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Doniphan County

Crops and Livestock

While farming is admirable as a way of life, it is also a business. Therefore, our research-based crops and livestock programs promote:

  • effective production practices;
  • competitive pricing;
  • business management skills
  • environmentally sound production practices;
  • alternative agriculture businesses;
  • youth education about food and fiber sources;
  • successful living on a few acres.

Tar Spot Fungus in Corn

How do I scout for Tar Spot?

Tar spot develops as small, black, raised spots (circular or oval) that develop on infected plants and may appear on one or both sides of the leaves, leaf sheaths, and husks. Spots may be found on healthy (green) and dying (brown) tissue. Tar spot can be easily confused with insect droppings, which can appear as black spots on the surface of the leaf.

How do I identify and diagnose Tar Spot on my corn?

Please contact or visit the Doniphan County Extension office! We will assist you to send photos of corn with suspected tar spot to be diagnosed for no charge by the K-State Plant Disease Diagnostic Lab. 

More information on corn Tar Spot can be found below: 

A way too early confirmation of Tar Spot - K-State Research and Extension Meadowlark District June 6, 2024 Blog Post

Low levels of Tar Spot have been confirmed in Kansas - Doniphan & Atchison Counties were confirmed on May 27, 2024 and June 4, 2024. 

Tar Spot in Corn IPM Tracker - CornIPM Pipe Map of US Tar Spot scouting.

Managing tar spot of corn mid season update - Michigan State University Extension.

Poultry Pullorum Typhoid (P-T) Testing

Doniphan County is a 2024 poultry Pullorum-Typhoid surveillance county for the Kansas Department of Agriculture’s Surveillance County Fair Program. As the second year of this rotating 5-year state program, Doniphan County poultry entries will be tested at check-in on July 23rd from 8:00 to 10:00 am. Doniphan will not need to be tested again at fair check-in until 2029. All poultry project 4-H enrollees should have received a small pink paper included with their June 6th dated County fair letter notifying them about check-in testing of their entries.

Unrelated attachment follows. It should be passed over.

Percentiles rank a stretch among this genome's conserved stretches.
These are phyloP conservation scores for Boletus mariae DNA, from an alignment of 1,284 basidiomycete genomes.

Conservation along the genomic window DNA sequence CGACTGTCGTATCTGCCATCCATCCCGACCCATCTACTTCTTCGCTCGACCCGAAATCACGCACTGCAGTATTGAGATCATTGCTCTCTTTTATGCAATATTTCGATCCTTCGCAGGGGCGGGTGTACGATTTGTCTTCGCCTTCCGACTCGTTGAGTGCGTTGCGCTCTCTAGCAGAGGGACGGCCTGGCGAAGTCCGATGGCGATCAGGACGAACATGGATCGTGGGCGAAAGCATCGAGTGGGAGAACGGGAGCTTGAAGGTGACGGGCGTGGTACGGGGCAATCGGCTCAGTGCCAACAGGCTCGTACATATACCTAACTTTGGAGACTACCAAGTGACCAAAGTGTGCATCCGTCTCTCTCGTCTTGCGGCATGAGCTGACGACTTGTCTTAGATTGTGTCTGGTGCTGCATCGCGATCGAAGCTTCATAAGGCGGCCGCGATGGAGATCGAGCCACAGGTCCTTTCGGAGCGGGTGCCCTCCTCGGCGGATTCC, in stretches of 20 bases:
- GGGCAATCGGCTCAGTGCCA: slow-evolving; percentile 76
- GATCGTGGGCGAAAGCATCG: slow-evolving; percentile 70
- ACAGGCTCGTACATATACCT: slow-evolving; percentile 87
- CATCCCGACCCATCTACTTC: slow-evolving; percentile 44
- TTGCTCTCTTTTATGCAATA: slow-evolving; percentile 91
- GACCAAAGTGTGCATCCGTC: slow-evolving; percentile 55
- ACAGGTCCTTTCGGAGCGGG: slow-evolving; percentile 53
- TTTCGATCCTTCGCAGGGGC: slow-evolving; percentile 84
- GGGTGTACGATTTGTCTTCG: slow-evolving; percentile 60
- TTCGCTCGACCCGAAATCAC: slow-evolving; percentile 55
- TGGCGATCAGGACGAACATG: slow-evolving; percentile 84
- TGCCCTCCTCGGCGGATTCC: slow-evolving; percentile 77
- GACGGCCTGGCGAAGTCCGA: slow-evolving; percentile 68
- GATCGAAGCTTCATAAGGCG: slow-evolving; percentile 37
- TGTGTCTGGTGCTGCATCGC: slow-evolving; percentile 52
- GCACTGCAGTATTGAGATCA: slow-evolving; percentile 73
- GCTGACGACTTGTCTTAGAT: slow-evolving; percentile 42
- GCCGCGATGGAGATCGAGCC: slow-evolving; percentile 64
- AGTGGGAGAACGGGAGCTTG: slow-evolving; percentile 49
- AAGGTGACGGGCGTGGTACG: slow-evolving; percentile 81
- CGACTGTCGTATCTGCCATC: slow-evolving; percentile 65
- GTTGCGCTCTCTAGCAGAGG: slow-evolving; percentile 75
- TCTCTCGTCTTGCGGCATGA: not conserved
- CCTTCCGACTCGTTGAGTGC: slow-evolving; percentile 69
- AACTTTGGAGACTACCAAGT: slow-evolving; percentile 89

What is Pullorum Typhoid? 

Pullorum-Typhoid (P-T) is a disease caused by a Salmonella species that infects chickens, turkeys, and other types of poultry. It is egg-transmitted and can produce high death loss in hatchlings and young birds. Birds that survive a P-T infection are usually carriers for life and source of the disease for other birds. P-T has been nearly eliminated from poultry flocks in the United States because of the National Poultry Improvement Plan (NPIP). Blood-testing potential breeding birds and culling infected birds are required to eradicate this disease. Breeders that test negative produce non-infected hatching eggs, chicks and poults. Kansas is a Pullorum-Typhoid Clean State. Annual testing is conducted to validate the Pullorum Clean flock status. (Source: KDA, Poultry NPIP). This new program began in 2023 as a strategy for the KDA to confirm the clean flock status for the state of Kansas. This annual P-T testing has nothing to do with Avian Influenza testing, which has been in the news as of late. 

More information about P-T Testing may be found below: 

Pullorum-Typhoid Survelliance County Fair Testing Schedule - K-State Department of Animal Sciences

Pullorum Typhoid Disease - Kansas Department of Agriculture

Private Certified Pesticide Applicators

Private certification may be obtained by passing an open book examination at the Doniphan County Extension Office. Contact the office in advance to ensure the office will be open and allow 2-3 hours to complete the examination. We will collect the $25 fee and mail the completed examination to KDA for grading and issuing the certification card. Private applicator certification expires on the individual's birthday in the 5th calendar year after it is issued.

We also have manuals available for sale.

Soil Testing

Prior to conducting a soil test, please contact the Doniphan County Extension Office. Depending on the issue, a photos of the issue can be used to determine if plant diagnostics and/or soil testing is necessary.